Cricket and I went to Queens to the New York Hall of SCIENCE! (emphasis mine, not theirs) to go to Maker Faire. Maker Faire, from what I understand, is kind of a positive backlash to how industrialized our world has become. People make stuff. It’s that simple. Now, unfortunately for me, people predominantly make things that do something (math, science, computers. engineering, etc.), and I only make things that already exist look better. I had no idea what was going on most of the time. For example, I saw signs like this:
What the huh? And this one:
But what I read was this:
I was truly out of my milieu. But I had a jolly good time anyway. First of all, as you come in there is a giant dinosaur made from car and truck parts with a couch in it that children were sitting on. And fire was coming out of its nose. I want one for my living room.
Then there are a variety of white tents set up all over the grounds. The first one I hit was the Craftacular sponsored by Bust Magazine (motto: “getting it off our chests”). I was familiar with everything going on there. In fact, I bought myself some steampunk items from a lovely woman who came all the way from Columbus, Ohio. I got a necklace made for a watch exterior with a morpho butterfly wing in it, and I also got a pendant made from the watch’s interior components.
Where the big thing this year is 3D printers. What is a 3D printer, you ask? Good question. You make an object in a 3D program, then you send the file to the nice printing machine. On top of the printer is a spool of plastic, and what happens is the plastic string is drawn down to a heated little element which lays it out in rows over and over itself, not unlike how one makes a coiled clay pot. It can make just about any shape. It totally blew my mind. Here’s what the big industrial machine looks like (note the spool of plastic):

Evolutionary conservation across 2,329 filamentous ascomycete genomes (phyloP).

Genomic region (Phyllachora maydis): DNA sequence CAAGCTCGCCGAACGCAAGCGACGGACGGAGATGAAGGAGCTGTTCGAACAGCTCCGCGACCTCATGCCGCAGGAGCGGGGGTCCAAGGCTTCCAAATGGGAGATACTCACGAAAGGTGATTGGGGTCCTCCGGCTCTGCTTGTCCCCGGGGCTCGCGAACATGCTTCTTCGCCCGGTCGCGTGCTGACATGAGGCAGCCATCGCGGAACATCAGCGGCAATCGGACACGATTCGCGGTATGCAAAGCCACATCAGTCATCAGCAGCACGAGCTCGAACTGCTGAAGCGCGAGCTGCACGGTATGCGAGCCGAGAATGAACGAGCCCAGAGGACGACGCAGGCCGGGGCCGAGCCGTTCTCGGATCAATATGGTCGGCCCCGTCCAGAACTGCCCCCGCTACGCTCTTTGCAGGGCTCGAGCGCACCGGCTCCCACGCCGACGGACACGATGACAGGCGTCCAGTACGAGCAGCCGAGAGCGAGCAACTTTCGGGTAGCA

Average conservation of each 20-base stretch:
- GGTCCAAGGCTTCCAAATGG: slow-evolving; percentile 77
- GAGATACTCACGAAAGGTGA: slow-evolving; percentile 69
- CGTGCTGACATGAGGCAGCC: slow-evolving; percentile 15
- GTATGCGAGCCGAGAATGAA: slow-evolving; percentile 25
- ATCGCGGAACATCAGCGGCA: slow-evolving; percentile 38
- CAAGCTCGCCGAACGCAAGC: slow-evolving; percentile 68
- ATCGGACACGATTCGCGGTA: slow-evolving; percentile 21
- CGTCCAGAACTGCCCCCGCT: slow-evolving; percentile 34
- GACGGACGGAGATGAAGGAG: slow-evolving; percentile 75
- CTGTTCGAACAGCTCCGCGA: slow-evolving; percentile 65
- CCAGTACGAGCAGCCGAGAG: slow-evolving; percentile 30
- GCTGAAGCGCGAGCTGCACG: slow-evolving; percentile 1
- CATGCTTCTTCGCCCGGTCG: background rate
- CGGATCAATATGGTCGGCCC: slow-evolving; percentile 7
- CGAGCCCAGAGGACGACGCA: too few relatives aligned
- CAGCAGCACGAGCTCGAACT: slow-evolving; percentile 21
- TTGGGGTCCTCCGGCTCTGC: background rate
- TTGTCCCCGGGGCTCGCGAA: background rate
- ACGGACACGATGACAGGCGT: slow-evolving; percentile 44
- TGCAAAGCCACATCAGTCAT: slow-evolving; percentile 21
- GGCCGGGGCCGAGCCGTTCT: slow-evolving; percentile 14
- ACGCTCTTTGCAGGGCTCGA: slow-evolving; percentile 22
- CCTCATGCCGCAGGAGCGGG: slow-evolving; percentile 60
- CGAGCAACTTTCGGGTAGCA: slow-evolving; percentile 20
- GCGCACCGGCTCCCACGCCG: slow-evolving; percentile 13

They were also selling an Ikea version that came flat-packed that you assembled yourself, which was adorable:
And here are some the crazy-awesome things the 3D printer could make:
Apparently it can also do it in metal and glass, but I couldn’t figure out how.
Anyway, instead of buying one of these machines, you can also just send some of the companies your designs and they will print it for you (which is what I would do if I was making something). Here’s one company’s information:
Another big tent that was there was the Arduino Pavilion.
When I asked Cricket what an Arduino was, he sighed heavily and told me it was a small computer. I waited outside this pavilion while Cricket pottered around inside looking at…Arduinos.
There were a variety of littler tents scattered all around the grounds showing other people’s cool ideas. For example, there was the lock picker tent.
Another tent had a rather genius idea in it based on Archimedes’ mirror death ray.
You, a doctor in a rural area without an effective way to keep your tools disease-free, receive this box with angled bits of wood in it and a pile of 3″ x 3″ mirrors. You place the mirrors on the angled bits of wood and when the sun hits it, it focuses the sun’s rays on one very hot spot. You put your surgical knives or clampers or whatever in that beam, and it’s so hot it burns away all the evil bacteria and/or viruses. It never goes bad or loses its potency and is relatively easy to transport and/or repair. I think it’s brilliant.
Outside the tents was a solar carousel.
And a fish bike which I believe I saw at the Mermaid Parade.
And this guy eating chinese food.
By then, Cricket and I were peckish, so we stood in line for paella, which was cooked in giant paella pans. And the paella was mad good too.
I felt bad for the fresh fruit vendor next door because he had a bit of a honeybee situation. The honeybees were lovin’ it, though.
But my favorite thing was definitely the Sashimi Tabernacle Choir. I heard about it a few years ago, but I never thought I would see it in person. And lemme tell you, it is magical. I’m not even being obnoxious. It’s magical. Cricket and I stood in front of this thing for at least three songs.
Here’s a video someone took of the Sashimi Tabernacle Choir performing Bohemian Rhapsody. I don’t know what’s up the the filmer’s camera, but the clicking noise is NOWHERE that loud in real life. You can totally hear the music all the time.
And this video’s pretty great too. Note the conducting lobster near the top.
And this one. Because I love this car.